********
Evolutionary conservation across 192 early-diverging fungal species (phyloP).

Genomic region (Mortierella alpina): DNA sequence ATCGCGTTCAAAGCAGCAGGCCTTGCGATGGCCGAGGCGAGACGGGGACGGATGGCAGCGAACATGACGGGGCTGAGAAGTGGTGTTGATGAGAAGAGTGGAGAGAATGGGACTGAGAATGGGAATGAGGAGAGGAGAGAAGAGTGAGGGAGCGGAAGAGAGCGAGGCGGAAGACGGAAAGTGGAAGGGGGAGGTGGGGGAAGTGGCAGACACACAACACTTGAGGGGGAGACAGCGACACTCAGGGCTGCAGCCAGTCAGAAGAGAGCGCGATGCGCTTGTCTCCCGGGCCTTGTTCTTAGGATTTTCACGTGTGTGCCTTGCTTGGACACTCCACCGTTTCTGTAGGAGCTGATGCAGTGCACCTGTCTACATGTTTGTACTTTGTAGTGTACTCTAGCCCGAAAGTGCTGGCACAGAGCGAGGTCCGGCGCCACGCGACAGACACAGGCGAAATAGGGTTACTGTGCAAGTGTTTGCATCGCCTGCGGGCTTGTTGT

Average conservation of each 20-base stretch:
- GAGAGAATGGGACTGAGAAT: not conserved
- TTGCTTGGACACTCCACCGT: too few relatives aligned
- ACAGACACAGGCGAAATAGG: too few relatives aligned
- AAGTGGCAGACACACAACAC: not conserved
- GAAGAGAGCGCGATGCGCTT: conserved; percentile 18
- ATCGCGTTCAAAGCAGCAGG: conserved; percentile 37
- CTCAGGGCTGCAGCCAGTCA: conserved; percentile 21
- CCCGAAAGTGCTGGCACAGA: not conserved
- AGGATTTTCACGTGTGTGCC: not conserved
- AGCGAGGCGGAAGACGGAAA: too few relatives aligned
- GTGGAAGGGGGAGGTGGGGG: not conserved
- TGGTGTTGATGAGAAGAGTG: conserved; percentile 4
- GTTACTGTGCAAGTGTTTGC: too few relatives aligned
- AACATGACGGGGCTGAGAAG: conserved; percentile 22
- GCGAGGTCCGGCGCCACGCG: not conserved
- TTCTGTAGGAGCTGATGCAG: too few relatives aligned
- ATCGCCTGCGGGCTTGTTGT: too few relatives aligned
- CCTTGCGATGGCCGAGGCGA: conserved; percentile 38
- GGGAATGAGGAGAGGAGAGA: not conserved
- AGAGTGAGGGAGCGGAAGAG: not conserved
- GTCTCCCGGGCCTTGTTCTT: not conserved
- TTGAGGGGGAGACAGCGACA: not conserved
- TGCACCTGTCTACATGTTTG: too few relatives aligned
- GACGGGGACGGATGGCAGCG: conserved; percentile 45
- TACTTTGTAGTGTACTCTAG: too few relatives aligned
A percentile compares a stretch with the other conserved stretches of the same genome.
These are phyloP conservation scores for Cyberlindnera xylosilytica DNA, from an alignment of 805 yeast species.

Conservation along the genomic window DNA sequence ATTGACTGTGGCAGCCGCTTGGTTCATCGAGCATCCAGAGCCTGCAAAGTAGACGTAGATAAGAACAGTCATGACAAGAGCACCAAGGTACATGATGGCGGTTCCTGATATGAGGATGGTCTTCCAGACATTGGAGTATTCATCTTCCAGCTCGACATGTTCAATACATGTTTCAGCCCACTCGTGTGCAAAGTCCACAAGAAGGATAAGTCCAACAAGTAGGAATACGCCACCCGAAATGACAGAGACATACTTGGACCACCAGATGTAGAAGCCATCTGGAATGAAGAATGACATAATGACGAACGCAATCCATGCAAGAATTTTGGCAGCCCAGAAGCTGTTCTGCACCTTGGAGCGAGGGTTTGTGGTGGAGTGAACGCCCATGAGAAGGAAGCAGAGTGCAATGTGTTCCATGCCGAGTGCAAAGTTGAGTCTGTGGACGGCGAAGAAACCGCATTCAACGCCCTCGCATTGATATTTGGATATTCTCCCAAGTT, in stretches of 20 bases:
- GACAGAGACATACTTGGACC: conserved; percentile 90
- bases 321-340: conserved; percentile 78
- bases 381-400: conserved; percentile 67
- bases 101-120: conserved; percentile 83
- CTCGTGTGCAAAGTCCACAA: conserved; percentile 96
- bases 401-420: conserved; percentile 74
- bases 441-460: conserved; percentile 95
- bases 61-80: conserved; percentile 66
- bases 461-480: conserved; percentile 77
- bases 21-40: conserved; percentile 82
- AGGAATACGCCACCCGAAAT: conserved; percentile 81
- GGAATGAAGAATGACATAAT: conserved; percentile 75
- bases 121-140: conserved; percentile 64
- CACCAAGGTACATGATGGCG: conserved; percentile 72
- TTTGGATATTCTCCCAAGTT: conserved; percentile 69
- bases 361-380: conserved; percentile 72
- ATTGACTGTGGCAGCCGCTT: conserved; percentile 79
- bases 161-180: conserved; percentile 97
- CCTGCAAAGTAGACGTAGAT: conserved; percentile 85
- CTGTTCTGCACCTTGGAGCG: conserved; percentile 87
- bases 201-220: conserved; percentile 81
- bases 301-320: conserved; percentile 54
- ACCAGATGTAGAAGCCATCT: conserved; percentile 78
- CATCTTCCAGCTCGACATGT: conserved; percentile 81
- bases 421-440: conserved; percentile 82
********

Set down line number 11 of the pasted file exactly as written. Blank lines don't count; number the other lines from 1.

- CCCGAAAGTGCTGGCACAGA: not conserved